Students will be able to:
- Explore different kinds of bias they might encounter when engaging online
- Develop strategies for identifying and responding to biased language and hate in digital spaces
- What types of identity-based biases might people encounter in digital communities?
- How can young people respond safely and justly in the face of biased language or hateful communication online?
Digital community [dij-i-tl kuh-myoo-ni-tee] (noun)—communities that develop on the internet
Inclusivity [ɪn-klu-sɪ-vɪ-tee] (noun)—the fact or policy of not excluding members or participants on the grounds of gender, race, class, sexuality, disability, etc.
Bias [bahy-uh s] (noun)— prejudice; favoring one person or point of view more than others
Hate Speech [heyt spee-ch] (noun)—speech that attacks, threatens or insults a person or group on the basis of national origin, ethnicity, color, religion, gender, gender identity, sexual orientation or disability
Internet troll [trōl] (noun)—an individual who posts false accusations or inflammatory remarks on social media to promote a cause or to harass someone; the anonymity of such venues enables people to say things they would not say in person, and they often like to ratchet up emotions to generate strong reactions
Sources: dictionary.com, pcmag.com
Young people are increasingly engaging and communicating online—through forums, comment sections, social media sites, video games and more. Just as we engage students in establishing guidelines for building inclusive, safe spaces in our classrooms, it is vital that students learn how to communicate in internet groups and respond to bias online. In this lesson, students will respond to digital communication scenarios and develop strategies for identifying and responding to online bias safely.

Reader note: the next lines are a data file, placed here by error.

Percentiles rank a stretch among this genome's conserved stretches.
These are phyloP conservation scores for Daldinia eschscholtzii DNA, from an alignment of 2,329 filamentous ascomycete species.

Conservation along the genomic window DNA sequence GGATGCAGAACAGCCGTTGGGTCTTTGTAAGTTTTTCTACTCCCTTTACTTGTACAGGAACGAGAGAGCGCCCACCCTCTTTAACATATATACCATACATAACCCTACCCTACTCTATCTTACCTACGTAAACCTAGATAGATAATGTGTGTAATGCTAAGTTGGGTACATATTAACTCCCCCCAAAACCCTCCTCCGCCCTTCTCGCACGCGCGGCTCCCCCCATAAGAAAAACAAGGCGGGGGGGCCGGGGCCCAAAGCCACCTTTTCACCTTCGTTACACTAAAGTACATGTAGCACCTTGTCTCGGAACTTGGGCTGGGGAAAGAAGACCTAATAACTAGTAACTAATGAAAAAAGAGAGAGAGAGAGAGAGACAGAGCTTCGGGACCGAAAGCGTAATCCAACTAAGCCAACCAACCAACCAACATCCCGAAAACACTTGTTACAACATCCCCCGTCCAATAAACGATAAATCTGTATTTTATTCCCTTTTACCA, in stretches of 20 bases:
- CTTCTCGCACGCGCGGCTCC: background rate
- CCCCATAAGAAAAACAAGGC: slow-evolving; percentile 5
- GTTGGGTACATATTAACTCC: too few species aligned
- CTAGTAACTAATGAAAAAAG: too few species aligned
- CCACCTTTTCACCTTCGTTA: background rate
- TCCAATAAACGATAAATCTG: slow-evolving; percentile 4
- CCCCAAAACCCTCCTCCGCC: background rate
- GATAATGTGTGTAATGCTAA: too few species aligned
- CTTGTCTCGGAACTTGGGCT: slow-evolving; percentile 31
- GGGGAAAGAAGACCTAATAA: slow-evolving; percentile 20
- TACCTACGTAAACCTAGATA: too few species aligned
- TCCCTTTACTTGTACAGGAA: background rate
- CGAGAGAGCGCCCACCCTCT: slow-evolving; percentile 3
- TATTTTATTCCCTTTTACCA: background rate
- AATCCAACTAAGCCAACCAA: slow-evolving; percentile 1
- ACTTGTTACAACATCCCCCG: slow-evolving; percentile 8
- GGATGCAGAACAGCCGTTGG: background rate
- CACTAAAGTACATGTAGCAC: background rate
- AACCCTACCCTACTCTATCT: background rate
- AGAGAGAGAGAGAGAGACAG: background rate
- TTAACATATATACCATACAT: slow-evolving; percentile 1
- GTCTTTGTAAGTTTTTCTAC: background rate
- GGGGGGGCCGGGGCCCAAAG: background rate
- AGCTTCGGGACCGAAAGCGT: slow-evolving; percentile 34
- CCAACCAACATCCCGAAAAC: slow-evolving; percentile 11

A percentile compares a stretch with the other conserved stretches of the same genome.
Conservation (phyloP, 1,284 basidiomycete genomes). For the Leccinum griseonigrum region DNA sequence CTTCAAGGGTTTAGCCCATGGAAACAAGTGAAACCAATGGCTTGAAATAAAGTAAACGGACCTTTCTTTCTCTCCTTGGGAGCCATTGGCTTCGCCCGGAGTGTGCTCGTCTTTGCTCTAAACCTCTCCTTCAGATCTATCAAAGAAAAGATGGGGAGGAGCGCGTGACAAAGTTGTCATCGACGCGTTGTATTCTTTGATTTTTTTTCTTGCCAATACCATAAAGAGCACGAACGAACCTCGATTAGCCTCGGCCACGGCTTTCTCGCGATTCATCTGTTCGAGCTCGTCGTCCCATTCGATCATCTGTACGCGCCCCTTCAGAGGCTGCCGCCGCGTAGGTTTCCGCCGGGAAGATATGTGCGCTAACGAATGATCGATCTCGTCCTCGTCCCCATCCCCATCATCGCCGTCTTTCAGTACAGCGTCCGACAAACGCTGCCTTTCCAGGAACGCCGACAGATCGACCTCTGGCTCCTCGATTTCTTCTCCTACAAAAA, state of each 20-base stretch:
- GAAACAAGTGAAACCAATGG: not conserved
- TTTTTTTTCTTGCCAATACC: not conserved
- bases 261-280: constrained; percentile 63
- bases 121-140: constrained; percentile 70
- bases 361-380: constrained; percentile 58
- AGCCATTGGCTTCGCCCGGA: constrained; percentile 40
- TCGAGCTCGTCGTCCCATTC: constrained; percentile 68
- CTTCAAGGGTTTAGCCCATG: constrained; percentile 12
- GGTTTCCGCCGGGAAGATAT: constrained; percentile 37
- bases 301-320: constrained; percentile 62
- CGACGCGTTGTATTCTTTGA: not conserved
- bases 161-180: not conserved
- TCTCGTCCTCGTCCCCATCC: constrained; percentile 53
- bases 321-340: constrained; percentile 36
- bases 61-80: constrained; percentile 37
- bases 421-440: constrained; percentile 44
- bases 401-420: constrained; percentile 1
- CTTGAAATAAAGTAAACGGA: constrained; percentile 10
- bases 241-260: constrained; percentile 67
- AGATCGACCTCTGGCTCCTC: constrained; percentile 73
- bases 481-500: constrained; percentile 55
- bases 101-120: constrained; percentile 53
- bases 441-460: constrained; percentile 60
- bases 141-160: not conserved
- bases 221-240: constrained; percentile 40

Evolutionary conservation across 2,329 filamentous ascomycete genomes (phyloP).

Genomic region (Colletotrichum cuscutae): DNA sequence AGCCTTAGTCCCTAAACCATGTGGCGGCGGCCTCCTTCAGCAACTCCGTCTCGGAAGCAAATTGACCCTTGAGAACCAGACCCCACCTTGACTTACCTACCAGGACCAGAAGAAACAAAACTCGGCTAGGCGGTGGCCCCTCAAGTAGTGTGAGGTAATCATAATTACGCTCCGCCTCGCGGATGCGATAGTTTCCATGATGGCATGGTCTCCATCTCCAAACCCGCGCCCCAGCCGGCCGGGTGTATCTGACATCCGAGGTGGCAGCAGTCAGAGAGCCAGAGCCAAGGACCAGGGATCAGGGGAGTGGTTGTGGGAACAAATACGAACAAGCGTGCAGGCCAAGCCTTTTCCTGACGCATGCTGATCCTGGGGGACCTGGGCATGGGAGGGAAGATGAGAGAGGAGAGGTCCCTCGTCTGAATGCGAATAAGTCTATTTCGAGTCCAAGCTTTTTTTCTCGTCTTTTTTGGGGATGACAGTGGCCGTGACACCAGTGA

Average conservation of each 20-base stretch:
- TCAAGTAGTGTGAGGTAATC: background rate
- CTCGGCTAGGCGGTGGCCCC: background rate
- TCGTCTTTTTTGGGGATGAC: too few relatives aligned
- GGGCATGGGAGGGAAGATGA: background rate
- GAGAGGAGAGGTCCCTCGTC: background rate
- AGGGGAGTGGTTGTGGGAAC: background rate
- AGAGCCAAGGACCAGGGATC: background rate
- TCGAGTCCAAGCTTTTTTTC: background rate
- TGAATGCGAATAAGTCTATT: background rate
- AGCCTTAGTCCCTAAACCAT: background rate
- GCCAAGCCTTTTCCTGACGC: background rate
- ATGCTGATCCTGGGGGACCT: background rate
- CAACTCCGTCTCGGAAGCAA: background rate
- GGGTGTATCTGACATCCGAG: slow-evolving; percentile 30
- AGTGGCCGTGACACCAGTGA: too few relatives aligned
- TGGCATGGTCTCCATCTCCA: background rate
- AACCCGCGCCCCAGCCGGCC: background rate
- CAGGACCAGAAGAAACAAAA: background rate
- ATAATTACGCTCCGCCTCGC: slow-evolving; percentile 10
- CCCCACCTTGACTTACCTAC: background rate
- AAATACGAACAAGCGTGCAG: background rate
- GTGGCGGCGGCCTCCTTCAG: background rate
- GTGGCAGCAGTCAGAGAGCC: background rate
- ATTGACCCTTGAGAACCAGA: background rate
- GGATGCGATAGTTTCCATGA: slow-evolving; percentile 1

1. Post the definition of bias for students to record in their notebooks. Then, ask students to respond to the following prompt in their notebooks: Have you ever experienced or witnessed language online that was biased or hateful? Explain. Did you do anything in response or not? Why or why not?
2. If students finish early, you can provide this additional, optional prompt: Do you think people are more likely to use biased or hateful language online versus in real life? Why or why not?
3. Once students have reflected in writing, prompt them to share in small groups of four or five. Then ask groups to share a few responses with the whole class.
4. The next activity—Step In, Step Out—will help students to begin thinking more specifically about types of bias or hate people might encounter in digital communities. Before starting the activity, refer back to previous community guidelines established as a group, emphasizing the need for a safe, brave space to make the activity work.
5. Ask students to stand in a circle. Explain that you will read aloud the prompts from the Step In, Step Out handout provided with this lesson. If students have experienced what is described in the statement, they can step into the circle silently. When given a silent signal, students will step back to rejoin their peers in the original circle. Emphasize that this is meant to be a silent, reflective activity and there will be an opportunity for dialogue afterward.